Under the above headline, the Financial Times(p2) reports that, emerging from a reshuffle of his shadow cabinet (see LGCnet), Conservative leader Michael Howard will kick off the 'positive' phase of his leadership today when he outlines the 'big people, small government' philosophy underpinning his approach to public services. Local Government Association vice chair Sandy Bruce-Lockhart has told The Guardian(p9) the LGA's dealings with the government have sometimes been 'too matey', and yesterday he said that he wanted a more 'frictional and gritty' relationship with ministers. 'It is important that the LGA presents its case robustly and clearly as an equal partner to the government.' Read Michael Howard's thoughts on public service inefficiencies in the LGC feature National enquirer, and on Tory localism in From out of the shadows.
Executives at the music giant Sony yesterday promised not to commission illegal poster campaigns after being threatened with legal action normally used to tackle unruly teenagers. Two executives faced the prospect of having anti-social behaviour orders imposed on them as part of Camden LBC's drive against flyposting. A second action against another music company, BMG, stalled because the council had targeted a woman who was only with the company on work placement and is leaving next week, but Camden insists it will pursue BMG, and has said it is also 'looking actively' at another 50 companies and organisations that had been flyposting in the borough, reports The Guardian(p4). Pete Strange, the boulevard project manager at the council, said there had been a noticeable decrease in the number of illegal entertainment industry posters being put up.
ELECTIONS 2004: BRITISH NATIONAL PARTY UNDER POLICE INVESTIGATION FOR LEAFLET
Police were yesterday investigating claims that a BNP European election leaflet contained inflammatory statements that could incite racial hatred, reports the Financial Times (p4). The Race Equality Council for Gloucestershire has contained about the content of a leaflet sent to homes around the country, which claims the 'government is planning to build five giant new cities, each the size of Birmingham, over the next 30 years,' to house over five million new immigrants, and that around two million 'illegal immigrants and asylum seekers' were pushing the health service and benefits system 'to breakingpoint'.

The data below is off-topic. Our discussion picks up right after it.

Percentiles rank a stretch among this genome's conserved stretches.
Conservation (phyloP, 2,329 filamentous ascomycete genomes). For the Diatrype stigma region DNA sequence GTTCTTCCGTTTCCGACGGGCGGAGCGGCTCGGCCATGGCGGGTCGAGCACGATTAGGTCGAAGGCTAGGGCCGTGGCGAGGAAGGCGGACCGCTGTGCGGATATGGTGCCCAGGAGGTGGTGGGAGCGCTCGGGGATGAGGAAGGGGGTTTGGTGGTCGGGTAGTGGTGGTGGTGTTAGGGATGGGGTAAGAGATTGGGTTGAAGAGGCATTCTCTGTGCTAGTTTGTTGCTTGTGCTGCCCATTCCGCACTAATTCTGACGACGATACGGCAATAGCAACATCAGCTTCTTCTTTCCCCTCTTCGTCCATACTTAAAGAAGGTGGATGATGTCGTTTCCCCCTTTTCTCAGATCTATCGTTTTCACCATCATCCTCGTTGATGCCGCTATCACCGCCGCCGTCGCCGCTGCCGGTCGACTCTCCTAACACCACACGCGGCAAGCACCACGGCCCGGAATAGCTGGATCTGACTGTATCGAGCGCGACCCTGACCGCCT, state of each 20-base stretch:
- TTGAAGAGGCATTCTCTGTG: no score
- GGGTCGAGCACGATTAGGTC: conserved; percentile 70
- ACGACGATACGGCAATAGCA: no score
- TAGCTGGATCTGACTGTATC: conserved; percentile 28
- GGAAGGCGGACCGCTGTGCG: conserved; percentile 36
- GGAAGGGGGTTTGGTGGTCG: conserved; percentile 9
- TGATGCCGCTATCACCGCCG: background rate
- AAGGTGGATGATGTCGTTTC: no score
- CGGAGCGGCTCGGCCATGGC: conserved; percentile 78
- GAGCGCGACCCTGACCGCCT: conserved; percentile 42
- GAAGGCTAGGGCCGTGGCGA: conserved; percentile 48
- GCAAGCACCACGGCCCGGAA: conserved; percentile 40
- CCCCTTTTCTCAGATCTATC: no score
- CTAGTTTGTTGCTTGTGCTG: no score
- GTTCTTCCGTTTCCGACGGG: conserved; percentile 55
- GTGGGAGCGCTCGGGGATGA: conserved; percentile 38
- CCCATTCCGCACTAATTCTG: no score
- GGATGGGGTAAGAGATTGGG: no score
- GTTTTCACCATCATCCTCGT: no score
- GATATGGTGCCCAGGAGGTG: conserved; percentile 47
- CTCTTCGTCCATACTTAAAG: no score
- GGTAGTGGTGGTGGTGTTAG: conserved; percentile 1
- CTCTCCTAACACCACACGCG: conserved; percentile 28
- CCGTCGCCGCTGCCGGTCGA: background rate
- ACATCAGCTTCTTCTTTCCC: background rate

METROPOLITAN POLICE HEADS LIST OF FORCES BREAKING RACISM LAW
An official investigation has found that the Metropolitan police is breaking laws aimed at stamping out racism, The Guardian(p4) has learned, heading a list of 14 forces found by the Commission for Racial Equality to have race equality plans so poor that they break equality laws. The offenders are not named in the report (see LGCnet), and the commission has refused to name them, but the paper understands they include the Met - Britain's biggest force - as well as Greater Manchester - the third biggest - Leicestershire, North Wales and others in both urban and rural areas. Norfolk was one of the forces found to have complied with the law. The CRE said the law-break ing forces had 90 days to comply or face legal action which could lead to chief constables being jailed.
COUNCILS MUST REVIEW GAMBLING REFORMS WHICH EXTEND THEIR POWERS
As part of government plans mooted to give councils the power to prevent casinos opening (see LGCnet), they will be expected to conduct reviews to assess the impact of the reforms, reports The Daily Telegraph (p6).
INNOVATIVE WAYS FOR COUNCILS TO GET FUNDING
The Times (Public Agenda, p5) profiles Chartered institute for Public Finance and Accountancy chief executive Steve Freer, who believes in payment by results and know he and his members will have to demonstrate these if they are to they are to have more funds available for investment.